1. @ben-n I agree, and would say the same for LH in Silverstone. He was officially deemed predominantly at fault and so if that meant a menial 10 second time penalty, surely it was at least worth more than 2 penalty points if one is to consider similarly as you have to Hungary, that at Silverstone Max had destruction to his car and race, and may have a further race ruined. Not looking to keep revisiting the debate over LH’s penalty for it is a plain and simple fact he was the penalized one and predominantly at fault no matter how much those inside and outside F1 disagree. The task to deal with it was in the hands of those they entrust on these matters, the stewards, and they made their ruling, end of. If LH were “awarded” 4-6 points for Silverstone, I’d have no issue with it.

    2. @ben-n

      Indeed. The entire penalty system is a joke, with minor incidents getting the same penalty points as causing a huge crash. For example, crossing the white line at pit entry twice is apparently just as bad as what Bottas did. And accidentally overtaking under the safety car, which doesn’t seem at that dangerous and normally just gets resolved by swapping the cars back, also is deemed just as bad.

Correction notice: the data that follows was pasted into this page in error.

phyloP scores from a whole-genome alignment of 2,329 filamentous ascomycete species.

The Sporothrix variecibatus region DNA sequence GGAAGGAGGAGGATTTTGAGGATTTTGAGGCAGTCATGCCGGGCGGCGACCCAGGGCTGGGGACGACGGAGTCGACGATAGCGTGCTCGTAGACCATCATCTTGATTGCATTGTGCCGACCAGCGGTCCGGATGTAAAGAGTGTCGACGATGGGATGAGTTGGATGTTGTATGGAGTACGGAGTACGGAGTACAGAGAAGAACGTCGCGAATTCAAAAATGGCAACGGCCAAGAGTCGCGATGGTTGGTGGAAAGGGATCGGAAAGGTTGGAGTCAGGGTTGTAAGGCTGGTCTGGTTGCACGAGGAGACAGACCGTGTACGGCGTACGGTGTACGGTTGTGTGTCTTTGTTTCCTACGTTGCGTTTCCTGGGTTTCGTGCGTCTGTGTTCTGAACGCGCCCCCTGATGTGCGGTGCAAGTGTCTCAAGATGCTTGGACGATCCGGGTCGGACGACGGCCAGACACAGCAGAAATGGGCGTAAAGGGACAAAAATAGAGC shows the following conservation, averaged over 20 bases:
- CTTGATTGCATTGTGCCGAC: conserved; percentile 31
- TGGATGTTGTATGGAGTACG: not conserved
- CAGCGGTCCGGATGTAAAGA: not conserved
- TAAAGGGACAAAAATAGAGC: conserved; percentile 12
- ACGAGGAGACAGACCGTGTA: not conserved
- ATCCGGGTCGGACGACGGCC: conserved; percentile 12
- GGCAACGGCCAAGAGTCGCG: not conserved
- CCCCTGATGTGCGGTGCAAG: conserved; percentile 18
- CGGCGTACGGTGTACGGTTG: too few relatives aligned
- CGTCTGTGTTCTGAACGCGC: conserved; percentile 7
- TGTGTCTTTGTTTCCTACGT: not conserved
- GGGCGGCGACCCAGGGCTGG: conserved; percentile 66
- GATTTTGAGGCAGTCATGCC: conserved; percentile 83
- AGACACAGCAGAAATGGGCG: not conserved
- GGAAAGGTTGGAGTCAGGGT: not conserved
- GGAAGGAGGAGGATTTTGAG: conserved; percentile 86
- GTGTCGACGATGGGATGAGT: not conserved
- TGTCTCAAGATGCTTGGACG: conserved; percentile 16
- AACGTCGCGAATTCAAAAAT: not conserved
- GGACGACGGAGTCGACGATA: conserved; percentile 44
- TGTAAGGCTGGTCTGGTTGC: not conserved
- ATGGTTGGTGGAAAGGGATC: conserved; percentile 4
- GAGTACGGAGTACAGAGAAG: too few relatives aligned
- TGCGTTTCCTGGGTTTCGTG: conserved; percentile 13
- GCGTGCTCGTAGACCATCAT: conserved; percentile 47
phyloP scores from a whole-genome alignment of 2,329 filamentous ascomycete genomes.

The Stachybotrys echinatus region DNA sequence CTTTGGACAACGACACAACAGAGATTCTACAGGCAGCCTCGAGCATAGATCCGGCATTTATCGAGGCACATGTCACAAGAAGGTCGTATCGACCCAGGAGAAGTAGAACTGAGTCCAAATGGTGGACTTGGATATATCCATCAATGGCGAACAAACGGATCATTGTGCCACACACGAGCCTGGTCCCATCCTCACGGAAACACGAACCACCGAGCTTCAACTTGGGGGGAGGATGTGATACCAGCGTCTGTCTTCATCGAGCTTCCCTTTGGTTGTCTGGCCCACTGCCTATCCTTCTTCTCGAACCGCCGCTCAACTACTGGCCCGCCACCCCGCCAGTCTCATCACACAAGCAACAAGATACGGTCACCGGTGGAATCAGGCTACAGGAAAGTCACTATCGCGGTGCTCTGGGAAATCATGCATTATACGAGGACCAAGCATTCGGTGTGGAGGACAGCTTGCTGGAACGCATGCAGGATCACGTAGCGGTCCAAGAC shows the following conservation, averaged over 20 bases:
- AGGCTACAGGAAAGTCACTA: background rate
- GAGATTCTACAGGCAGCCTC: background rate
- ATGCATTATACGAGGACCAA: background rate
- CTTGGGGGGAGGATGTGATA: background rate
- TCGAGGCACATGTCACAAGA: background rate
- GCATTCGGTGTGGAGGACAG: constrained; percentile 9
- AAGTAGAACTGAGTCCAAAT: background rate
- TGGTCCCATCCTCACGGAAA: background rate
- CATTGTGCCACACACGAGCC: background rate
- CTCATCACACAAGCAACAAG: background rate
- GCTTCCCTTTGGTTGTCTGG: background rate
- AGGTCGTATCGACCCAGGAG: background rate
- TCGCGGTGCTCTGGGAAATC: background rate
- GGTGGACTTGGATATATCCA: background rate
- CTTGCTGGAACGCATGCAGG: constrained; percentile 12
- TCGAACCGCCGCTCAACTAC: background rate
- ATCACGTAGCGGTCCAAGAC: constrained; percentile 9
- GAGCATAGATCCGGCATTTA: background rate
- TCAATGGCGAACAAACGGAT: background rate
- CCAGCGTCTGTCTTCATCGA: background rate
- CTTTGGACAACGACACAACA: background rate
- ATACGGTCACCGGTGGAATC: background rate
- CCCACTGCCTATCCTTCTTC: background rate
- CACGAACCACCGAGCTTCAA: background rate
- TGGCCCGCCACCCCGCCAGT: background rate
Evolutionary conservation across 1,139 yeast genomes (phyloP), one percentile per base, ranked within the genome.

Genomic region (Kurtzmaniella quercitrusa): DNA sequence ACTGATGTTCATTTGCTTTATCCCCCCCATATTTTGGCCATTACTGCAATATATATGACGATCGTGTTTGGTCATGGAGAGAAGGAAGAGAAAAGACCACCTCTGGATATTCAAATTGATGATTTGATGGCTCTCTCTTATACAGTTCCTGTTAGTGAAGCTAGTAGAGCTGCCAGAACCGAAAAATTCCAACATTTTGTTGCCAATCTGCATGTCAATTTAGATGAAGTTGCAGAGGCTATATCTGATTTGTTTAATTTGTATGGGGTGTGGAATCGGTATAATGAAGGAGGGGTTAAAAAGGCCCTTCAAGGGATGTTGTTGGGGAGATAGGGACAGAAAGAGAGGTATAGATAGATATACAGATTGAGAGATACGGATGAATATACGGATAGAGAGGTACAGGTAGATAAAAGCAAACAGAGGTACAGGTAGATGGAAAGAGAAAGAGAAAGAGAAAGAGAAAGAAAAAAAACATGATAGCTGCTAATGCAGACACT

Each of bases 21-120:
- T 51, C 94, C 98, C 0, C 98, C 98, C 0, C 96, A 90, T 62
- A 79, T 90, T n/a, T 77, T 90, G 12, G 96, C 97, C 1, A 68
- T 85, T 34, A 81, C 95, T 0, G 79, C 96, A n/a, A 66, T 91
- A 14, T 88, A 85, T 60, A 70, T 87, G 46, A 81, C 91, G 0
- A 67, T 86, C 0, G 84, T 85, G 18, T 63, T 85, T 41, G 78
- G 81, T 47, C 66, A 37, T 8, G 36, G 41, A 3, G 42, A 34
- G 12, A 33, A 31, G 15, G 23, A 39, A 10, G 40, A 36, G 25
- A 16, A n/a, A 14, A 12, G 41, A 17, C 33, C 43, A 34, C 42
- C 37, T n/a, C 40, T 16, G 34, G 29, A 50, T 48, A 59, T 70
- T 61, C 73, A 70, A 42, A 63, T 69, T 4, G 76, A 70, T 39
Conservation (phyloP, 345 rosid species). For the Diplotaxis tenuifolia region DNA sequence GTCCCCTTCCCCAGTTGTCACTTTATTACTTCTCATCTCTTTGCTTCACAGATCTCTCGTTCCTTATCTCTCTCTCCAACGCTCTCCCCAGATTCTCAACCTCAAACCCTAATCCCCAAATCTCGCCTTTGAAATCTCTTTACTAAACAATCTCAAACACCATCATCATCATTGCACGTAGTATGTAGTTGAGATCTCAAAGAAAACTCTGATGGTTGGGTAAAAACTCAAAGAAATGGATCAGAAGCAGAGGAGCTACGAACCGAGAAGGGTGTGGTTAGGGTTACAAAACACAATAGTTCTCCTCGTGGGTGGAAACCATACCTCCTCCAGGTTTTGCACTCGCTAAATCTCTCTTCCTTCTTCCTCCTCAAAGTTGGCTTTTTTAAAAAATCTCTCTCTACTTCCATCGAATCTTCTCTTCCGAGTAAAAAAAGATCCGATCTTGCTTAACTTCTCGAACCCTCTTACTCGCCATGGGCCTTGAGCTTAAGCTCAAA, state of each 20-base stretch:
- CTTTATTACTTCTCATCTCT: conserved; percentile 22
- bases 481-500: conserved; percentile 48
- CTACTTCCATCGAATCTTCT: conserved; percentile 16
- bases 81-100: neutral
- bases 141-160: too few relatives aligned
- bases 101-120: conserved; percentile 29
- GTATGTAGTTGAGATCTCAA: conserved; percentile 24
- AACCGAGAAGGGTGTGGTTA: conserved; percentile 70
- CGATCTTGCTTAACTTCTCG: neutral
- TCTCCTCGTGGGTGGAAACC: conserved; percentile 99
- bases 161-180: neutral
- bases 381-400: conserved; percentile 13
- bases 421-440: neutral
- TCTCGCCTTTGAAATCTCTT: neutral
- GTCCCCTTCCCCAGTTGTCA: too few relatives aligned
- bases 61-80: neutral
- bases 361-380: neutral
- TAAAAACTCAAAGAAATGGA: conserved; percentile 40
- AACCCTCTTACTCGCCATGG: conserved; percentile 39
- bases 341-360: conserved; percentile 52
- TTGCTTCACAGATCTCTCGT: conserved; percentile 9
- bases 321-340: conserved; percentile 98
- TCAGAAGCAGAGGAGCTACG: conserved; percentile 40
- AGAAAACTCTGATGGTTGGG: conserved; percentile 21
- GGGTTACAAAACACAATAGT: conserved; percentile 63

12. Well, Mercedes set a record.
    Never before, to my knowledge, have cars of one team inflicted so much material and pointwise damage on the cars of another team within just 2 races. Which just happens to be the team they are fighting in both championships to boot.

    Oh, and all is well. Nothing to see.
    Just the death of F1 as a sport.

    1. “Never before, to my knowledge, have cars of one team inflicted so much material and pointwise damage on the cars of another team within just 2 races. Which just happens to be the team they are fighting in both championships to boot”

      You must be new to F1, in 2010 Mark Webber who was driving for RedBull crashed into Lewis Hamilton twice costing him points.

      1. Based on the positions the driver occupied in the crashes, Webber made Hamilton lose at least 15 points in Singapore and at least 6 points in Australia, since Hamilton lost only two positions from that.

        A bit different from the approx 25 + 18 + 15 that the mercs made lose to rb

        1. Correct, Redbull probably lost more points. But also Lewis finished 4th that year and without the crashes he would finish 2nd in the WDC. and the penalties Webber got was a reprimand and a no further action, laughable by todays standard, I imagine Horner’s reaction was much different back then to those incidents.